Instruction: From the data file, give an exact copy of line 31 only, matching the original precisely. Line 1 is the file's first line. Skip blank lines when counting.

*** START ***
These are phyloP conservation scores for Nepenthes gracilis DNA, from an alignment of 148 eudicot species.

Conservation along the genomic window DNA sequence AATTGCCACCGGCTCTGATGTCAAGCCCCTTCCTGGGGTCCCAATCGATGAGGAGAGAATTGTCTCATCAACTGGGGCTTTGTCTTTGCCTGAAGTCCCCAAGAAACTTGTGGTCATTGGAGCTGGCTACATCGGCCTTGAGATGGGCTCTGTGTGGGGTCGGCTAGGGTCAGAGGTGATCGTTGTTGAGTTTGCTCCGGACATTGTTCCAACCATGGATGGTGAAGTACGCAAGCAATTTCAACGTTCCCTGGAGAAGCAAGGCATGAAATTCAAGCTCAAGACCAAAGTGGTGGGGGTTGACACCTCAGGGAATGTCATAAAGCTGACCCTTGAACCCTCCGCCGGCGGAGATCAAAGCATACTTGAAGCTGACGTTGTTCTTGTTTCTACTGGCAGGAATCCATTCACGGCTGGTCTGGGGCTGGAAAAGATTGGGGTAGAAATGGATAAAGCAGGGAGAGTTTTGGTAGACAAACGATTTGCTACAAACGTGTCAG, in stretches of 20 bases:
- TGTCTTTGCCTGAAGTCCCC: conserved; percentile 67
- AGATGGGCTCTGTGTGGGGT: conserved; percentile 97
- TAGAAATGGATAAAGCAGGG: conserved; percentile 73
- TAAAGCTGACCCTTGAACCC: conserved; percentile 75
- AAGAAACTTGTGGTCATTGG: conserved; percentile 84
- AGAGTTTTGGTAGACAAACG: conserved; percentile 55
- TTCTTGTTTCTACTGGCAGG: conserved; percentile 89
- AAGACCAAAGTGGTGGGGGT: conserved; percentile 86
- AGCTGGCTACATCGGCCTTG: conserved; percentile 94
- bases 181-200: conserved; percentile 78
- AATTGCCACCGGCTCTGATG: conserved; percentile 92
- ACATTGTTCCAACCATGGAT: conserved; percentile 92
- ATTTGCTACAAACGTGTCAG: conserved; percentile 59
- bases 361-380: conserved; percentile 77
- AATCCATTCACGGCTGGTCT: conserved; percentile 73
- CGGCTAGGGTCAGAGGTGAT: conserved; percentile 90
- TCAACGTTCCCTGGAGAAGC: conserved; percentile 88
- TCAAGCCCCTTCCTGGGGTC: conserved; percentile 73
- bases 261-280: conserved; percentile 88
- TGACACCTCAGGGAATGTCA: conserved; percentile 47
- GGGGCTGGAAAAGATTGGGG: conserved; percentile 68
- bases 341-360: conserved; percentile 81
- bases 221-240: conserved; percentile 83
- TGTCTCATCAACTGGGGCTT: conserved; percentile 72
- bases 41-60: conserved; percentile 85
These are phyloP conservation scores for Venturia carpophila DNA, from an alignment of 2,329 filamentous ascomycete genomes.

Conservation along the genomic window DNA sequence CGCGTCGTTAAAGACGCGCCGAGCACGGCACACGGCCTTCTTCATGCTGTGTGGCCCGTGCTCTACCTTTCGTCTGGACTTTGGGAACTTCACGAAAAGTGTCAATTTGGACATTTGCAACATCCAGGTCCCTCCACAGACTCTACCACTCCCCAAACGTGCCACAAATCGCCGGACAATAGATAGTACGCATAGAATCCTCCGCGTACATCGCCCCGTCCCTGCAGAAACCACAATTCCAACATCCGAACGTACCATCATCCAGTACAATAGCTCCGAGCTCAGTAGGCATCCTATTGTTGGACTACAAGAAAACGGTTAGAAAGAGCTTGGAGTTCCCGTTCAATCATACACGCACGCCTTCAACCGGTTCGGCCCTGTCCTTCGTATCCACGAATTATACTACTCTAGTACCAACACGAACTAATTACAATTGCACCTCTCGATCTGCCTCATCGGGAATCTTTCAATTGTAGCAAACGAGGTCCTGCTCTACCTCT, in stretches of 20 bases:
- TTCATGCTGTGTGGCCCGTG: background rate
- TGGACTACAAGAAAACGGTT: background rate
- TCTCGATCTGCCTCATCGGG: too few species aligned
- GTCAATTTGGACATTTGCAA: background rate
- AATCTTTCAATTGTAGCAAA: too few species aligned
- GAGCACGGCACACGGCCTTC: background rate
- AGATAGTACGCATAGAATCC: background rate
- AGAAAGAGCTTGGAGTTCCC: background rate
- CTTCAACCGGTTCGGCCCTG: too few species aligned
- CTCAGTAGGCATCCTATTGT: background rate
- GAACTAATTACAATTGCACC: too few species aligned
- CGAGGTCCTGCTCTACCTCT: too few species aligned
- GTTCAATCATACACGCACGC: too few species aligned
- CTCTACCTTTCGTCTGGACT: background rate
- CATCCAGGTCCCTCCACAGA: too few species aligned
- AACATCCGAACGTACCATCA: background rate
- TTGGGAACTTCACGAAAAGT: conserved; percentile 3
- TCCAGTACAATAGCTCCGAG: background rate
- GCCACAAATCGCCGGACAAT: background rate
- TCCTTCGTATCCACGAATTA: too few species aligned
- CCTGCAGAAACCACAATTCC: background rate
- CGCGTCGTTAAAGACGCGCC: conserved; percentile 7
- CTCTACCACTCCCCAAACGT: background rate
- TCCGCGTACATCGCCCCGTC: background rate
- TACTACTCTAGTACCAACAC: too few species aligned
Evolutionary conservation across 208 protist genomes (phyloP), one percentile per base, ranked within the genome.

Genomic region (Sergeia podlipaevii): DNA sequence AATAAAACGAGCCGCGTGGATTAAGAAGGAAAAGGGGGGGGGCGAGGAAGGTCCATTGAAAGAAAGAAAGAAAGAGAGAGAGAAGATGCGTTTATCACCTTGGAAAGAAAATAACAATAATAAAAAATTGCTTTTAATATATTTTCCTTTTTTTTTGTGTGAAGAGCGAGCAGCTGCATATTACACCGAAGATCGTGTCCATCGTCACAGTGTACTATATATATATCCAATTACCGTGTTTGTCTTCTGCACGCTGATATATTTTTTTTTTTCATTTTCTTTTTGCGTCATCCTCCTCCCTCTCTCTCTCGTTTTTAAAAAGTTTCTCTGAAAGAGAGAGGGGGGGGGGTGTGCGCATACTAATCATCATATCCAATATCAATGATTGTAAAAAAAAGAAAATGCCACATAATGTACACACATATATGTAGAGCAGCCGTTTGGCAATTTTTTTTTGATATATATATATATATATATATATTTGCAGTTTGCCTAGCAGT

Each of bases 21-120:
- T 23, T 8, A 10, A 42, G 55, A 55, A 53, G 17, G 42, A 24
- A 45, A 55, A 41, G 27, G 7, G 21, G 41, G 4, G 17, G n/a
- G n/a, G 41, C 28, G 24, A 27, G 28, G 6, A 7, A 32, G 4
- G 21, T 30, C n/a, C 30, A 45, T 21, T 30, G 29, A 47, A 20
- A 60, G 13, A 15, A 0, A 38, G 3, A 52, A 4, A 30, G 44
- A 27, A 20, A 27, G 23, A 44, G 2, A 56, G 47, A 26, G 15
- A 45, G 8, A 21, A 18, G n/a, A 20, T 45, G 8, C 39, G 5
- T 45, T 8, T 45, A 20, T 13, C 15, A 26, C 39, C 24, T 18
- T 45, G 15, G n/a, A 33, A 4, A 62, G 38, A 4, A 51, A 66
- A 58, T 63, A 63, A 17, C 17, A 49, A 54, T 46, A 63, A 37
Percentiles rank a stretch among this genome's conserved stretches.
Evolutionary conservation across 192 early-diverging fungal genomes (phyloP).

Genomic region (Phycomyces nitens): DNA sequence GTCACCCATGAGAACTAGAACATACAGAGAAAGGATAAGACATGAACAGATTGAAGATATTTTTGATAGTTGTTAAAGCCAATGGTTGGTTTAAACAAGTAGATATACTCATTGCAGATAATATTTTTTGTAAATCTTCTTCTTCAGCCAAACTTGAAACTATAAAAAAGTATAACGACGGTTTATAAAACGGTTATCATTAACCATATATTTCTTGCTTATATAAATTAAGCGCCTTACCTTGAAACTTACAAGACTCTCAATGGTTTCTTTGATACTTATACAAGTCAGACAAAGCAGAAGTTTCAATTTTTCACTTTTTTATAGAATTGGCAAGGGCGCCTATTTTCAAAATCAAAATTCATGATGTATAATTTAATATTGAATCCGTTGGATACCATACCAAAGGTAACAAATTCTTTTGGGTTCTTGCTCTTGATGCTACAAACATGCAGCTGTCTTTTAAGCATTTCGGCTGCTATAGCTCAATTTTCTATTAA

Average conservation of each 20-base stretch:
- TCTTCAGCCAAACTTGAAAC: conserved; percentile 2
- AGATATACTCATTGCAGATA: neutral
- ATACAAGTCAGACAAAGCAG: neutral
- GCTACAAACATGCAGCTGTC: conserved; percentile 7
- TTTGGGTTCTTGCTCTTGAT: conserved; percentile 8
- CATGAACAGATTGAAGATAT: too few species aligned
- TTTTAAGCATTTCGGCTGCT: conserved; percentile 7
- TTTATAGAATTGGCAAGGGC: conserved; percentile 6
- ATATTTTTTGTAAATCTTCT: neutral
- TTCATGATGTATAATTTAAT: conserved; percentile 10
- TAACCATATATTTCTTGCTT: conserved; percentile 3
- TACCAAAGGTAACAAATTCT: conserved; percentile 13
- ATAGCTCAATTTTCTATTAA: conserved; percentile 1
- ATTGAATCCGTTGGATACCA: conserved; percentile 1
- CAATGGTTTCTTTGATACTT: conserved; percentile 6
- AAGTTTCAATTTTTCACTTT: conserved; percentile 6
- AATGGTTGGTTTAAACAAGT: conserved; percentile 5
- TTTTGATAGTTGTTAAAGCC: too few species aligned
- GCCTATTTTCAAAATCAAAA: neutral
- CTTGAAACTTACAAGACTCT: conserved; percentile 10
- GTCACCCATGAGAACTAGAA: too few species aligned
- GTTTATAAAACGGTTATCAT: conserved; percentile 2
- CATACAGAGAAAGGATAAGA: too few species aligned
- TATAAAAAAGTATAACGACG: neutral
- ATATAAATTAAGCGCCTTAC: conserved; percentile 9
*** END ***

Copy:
- TGGACTACAAGAAAACGGTT: background rate